Foundations Fine Arts Drawing Projects for Cycle 2

I am tutoring my youngest daughter's Foundations class for my Classical Conversations community this year. 

We always do a Fine Arts lesson as part of our Foundations class. 

For the first six weeks of Fine Arts, we teach drawing lessons based on Mona Brookes's Drawing With Children

I decided to plan drawing projects related to the current history cycle. 

Here are my plans for the six weeks of drawing for Cycle 2- The Middle Ages.

Week 1- OiLS/ Crown

Introduce The Five Elements of Shape (OiLS) using my homemade poster. 

For warm-up: 

Show the class three different pictures of crowns, each progressively more complicated, and ask students to break the images down into the five elements of shape. Ask them what shapes they see. I got images of crowns off Google by searching for "Crown Free Clip Art."

For the lesson: 

Show the students a finished drawing of a crown, so they can picture what their own crowns will look like. Then show them step-by-step how to draw another crown in class.  

Here's the finished crown I showed the class:

Here's the crown I drew in class (not colored):

Have students add their own elements of shape to decorate their crowns and then color them in with markers, crayons, or colored pencils.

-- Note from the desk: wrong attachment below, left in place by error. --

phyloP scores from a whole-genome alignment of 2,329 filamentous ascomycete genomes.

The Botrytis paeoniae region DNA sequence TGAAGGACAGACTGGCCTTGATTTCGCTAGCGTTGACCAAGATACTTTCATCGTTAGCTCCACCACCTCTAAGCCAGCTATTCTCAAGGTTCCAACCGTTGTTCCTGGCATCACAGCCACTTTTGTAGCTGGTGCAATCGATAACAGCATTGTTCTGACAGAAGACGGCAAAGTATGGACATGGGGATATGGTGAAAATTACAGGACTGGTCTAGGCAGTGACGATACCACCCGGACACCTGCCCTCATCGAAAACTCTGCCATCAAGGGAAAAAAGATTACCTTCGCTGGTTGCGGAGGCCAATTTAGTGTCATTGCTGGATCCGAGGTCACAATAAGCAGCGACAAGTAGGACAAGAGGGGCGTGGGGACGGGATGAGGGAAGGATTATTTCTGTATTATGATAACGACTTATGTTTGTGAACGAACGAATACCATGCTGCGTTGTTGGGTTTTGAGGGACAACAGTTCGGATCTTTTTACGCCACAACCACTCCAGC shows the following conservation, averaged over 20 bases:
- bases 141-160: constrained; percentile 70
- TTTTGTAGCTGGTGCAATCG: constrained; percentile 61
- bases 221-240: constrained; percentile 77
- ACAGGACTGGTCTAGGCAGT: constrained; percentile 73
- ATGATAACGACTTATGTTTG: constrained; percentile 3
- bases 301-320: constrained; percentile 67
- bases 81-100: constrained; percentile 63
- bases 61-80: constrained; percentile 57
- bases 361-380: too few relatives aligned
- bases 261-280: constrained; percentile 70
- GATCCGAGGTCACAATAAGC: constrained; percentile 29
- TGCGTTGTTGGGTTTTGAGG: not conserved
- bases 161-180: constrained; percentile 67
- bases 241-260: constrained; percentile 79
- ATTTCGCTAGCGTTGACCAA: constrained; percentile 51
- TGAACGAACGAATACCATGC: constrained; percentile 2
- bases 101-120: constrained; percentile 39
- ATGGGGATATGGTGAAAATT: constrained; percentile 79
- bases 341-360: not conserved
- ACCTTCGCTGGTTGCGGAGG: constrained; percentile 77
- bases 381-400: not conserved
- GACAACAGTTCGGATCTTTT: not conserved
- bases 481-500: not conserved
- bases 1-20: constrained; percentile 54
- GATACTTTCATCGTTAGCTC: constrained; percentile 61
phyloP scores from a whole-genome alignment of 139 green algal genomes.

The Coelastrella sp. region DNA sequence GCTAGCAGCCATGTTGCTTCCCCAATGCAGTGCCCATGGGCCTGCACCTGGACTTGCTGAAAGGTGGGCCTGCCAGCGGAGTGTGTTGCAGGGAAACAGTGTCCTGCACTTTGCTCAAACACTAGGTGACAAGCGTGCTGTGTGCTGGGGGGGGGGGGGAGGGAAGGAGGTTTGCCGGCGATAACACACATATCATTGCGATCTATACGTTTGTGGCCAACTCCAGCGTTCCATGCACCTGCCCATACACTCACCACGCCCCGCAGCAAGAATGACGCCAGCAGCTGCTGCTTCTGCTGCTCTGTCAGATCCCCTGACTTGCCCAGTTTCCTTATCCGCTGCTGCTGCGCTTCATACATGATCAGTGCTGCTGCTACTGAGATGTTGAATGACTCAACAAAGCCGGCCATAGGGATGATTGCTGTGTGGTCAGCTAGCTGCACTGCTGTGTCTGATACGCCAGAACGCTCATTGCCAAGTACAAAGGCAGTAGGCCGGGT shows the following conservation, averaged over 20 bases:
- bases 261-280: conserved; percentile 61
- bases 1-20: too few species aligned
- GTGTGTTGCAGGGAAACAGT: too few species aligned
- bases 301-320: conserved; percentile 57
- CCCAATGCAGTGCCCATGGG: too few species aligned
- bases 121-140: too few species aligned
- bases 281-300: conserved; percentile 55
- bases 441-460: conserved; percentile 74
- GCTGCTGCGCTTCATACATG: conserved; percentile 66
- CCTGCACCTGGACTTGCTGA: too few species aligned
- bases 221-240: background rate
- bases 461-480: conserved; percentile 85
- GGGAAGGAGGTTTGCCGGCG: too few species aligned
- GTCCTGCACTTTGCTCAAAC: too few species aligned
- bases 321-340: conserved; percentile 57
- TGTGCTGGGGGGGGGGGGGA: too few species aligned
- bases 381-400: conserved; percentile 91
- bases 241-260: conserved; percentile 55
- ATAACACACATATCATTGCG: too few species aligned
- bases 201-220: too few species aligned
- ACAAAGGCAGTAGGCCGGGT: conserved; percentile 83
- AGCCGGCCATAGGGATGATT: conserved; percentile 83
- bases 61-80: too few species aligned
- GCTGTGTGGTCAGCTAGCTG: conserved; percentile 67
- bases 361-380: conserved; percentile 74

Here's one of my student's crowns decorated with her own elements of shape and colored as she chose.

Here's my youngest daughter's crowns. She's one of my students. 

I got the idea for drawing a crown from this Art with Alli video

Week 2- Symmetry/ Coat of Arms

Review The Five Elements of Shape using my poster. Talk about symmetry in nature and in art. 

For warm-up: 

Let students fill in the other half of the page of shields. I drew this warm up myself using ideas from Drawing With Children.

For the lesson: 

Show students a finished drawing of a Coat of Arms. Then show them how to draw one step-by-step, making it personal with their own letter and elements of design. 

Here's the finished drawing I showed students to begin:

Here's the drawing I made in class:

Allow students to color them in using markers, crayons, or colored pencils. Here's my daughter's Coat of Arms. 

Week 3- Upside Down Image/ A Lion (for Richard the Lionhearted) 

Review The Five Elements of Shape using my poster. 

For warm-up: 

Encourage students to reproduce the series of shapes. I made this warm-up myself based on sample warm-ups in Drawing With Children.

The lesson: 

Do not show the students the finished drawing beforehand. This drawing is supposed to done upside down with the idea that a person can look at an image and reproduce the elements of shapes and successfully draw anything, even if a person doesn't know what he or she is drawing and even if she is drawing something upside down.  

We drew a lion. 

We started with the chin at the top of the page and drew down to the top of his head, etc. Then we turned the images right side up to color them with oil pastels.

Here's the lion I drew upside down, shown right side up, of course:

Here's one of my student's lions:

I got the idea for drawing a lion upside down from this video from Art with Alli

Week 4- Abstract/ Stained-Glass

Review The Five Elements of Shape with my poster. 

For warm-up: